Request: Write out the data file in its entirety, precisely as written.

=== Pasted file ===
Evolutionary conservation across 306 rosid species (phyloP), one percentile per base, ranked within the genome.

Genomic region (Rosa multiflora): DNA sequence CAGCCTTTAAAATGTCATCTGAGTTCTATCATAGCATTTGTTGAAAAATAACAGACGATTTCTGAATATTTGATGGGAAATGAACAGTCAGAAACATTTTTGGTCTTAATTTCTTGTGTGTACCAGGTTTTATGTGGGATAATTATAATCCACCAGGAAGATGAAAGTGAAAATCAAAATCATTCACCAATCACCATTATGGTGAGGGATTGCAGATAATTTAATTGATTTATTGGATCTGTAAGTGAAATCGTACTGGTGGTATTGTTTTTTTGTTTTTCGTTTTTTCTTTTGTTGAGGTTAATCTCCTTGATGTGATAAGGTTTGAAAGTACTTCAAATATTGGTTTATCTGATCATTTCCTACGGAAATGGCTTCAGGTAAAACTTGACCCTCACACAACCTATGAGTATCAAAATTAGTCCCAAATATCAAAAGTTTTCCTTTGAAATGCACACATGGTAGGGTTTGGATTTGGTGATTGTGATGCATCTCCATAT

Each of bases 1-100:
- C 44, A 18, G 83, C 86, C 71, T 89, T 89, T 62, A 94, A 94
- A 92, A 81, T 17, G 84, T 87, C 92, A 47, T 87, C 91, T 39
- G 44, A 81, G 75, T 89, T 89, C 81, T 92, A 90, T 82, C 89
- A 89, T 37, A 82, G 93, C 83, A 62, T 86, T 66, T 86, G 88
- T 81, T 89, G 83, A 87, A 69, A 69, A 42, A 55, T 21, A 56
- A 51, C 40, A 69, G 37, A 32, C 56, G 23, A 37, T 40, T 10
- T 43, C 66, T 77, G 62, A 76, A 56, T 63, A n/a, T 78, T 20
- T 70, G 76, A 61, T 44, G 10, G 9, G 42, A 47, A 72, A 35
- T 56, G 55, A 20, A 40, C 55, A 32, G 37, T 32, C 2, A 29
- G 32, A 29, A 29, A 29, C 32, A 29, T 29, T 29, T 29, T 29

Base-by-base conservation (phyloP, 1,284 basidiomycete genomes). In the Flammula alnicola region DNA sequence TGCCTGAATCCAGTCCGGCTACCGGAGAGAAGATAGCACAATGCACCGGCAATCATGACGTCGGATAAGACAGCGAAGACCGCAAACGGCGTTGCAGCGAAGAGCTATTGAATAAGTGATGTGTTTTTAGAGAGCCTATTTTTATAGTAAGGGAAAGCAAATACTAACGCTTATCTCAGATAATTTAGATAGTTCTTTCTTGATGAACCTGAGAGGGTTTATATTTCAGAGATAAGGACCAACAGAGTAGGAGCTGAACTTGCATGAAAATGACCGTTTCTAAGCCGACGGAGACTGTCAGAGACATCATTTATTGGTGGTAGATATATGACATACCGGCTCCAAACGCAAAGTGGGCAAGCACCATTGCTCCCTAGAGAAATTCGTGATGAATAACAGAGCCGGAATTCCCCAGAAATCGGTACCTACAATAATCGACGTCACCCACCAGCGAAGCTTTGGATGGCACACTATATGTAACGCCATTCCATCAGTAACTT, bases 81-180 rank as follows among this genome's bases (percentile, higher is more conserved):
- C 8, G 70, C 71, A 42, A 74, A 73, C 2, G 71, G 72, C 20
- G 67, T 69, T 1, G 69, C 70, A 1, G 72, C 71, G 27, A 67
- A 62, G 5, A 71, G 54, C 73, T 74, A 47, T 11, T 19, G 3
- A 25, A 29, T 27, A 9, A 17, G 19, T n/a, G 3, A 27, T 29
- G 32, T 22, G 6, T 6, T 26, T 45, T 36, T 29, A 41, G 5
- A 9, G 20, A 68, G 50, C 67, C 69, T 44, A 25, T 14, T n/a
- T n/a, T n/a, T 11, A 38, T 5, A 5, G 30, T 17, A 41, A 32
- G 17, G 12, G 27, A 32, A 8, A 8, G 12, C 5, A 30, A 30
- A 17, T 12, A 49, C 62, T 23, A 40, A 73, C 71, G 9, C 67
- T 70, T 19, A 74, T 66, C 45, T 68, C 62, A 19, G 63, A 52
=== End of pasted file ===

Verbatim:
Evolutionary conservation across 306 rosid species (phyloP), one percentile per base, ranked within the genome.

Genomic region (Rosa multiflora): DNA sequence CAGCCTTTAAAATGTCATCTGAGTTCTATCATAGCATTTGTTGAAAAATAACAGACGATTTCTGAATATTTGATGGGAAATGAACAGTCAGAAACATTTTTGGTCTTAATTTCTTGTGTGTACCAGGTTTTATGTGGGATAATTATAATCCACCAGGAAGATGAAAGTGAAAATCAAAATCATTCACCAATCACCATTATGGTGAGGGATTGCAGATAATTTAATTGATTTATTGGATCTGTAAGTGAAATCGTACTGGTGGTATTGTTTTTTTGTTTTTCGTTTTTTCTTTTGTTGAGGTTAATCTCCTTGATGTGATAAGGTTTGAAAGTACTTCAAATATTGGTTTATCTGATCATTTCCTACGGAAATGGCTTCAGGTAAAACTTGACCCTCACACAACCTATGAGTATCAAAATTAGTCCCAAATATCAAAAGTTTTCCTTTGAAATGCACACATGGTAGGGTTTGGATTTGGTGATTGTGATGCATCTCCATAT

Each of bases 1-100:
- C 44, A 18, G 83, C 86, C 71, T 89, T 89, T 62, A 94, A 94
- A 92, A 81, T 17, G 84, T 87, C 92, A 47, T 87, C 91, T 39
- G 44, A 81, G 75, T 89, T 89, C 81, T 92, A 90, T 82, C 89
- A 89, T 37, A 82, G 93, C 83, A 62, T 86, T 66, T 86, G 88
- T 81, T 89, G 83, A 87, A 69, A 69, A 42, A 55, T 21, A 56
- A 51, C 40, A 69, G 37, A 32, C 56, G 23, A 37, T 40, T 10
- T 43, C 66, T 77, G 62, A 76, A 56, T 63, A n/a, T 78, T 20
- T 70, G 76, A 61, T 44, G 10, G 9, G 42, A 47, A 72, A 35
- T 56, G 55, A 20, A 40, C 55, A 32, G 37, T 32, C 2, A 29
- G 32, A 29, A 29, A 29, C 32, A 29, T 29, T 29, T 29, T 29

Base-by-base conservation (phyloP, 1,284 basidiomycete genomes). In the Flammula alnicola region DNA sequence TGCCTGAATCCAGTCCGGCTACCGGAGAGAAGATAGCACAATGCACCGGCAATCATGACGTCGGATAAGACAGCGAAGACCGCAAACGGCGTTGCAGCGAAGAGCTATTGAATAAGTGATGTGTTTTTAGAGAGCCTATTTTTATAGTAAGGGAAAGCAAATACTAACGCTTATCTCAGATAATTTAGATAGTTCTTTCTTGATGAACCTGAGAGGGTTTATATTTCAGAGATAAGGACCAACAGAGTAGGAGCTGAACTTGCATGAAAATGACCGTTTCTAAGCCGACGGAGACTGTCAGAGACATCATTTATTGGTGGTAGATATATGACATACCGGCTCCAAACGCAAAGTGGGCAAGCACCATTGCTCCCTAGAGAAATTCGTGATGAATAACAGAGCCGGAATTCCCCAGAAATCGGTACCTACAATAATCGACGTCACCCACCAGCGAAGCTTTGGATGGCACACTATATGTAACGCCATTCCATCAGTAACTT, bases 81-180 rank as follows among this genome's bases (percentile, higher is more conserved):
- C 8, G 70, C 71, A 42, A 74, A 73, C 2, G 71, G 72, C 20
- G 67, T 69, T 1, G 69, C 70, A 1, G 72, C 71, G 27, A 67
- A 62, G 5, A 71, G 54, C 73, T 74, A 47, T 11, T 19, G 3
- A 25, A 29, T 27, A 9, A 17, G 19, T n/a, G 3, A 27, T 29
- G 32, T 22, G 6, T 6, T 26, T 45, T 36, T 29, A 41, G 5
- A 9, G 20, A 68, G 50, C 67, C 69, T 44, A 25, T 14, T n/a
- T n/a, T n/a, T 11, A 38, T 5, A 5, G 30, T 17, A 41, A 32
- G 17, G 12, G 27, A 32, A 8, A 8, G 12, C 5, A 30, A 30
- A 17, T 12, A 49, C 62, T 23, A 40, A 73, C 71, G 9, C 67
- T 70, T 19, A 74, T 66, C 45, T 68, C 62, A 19, G 63, A 52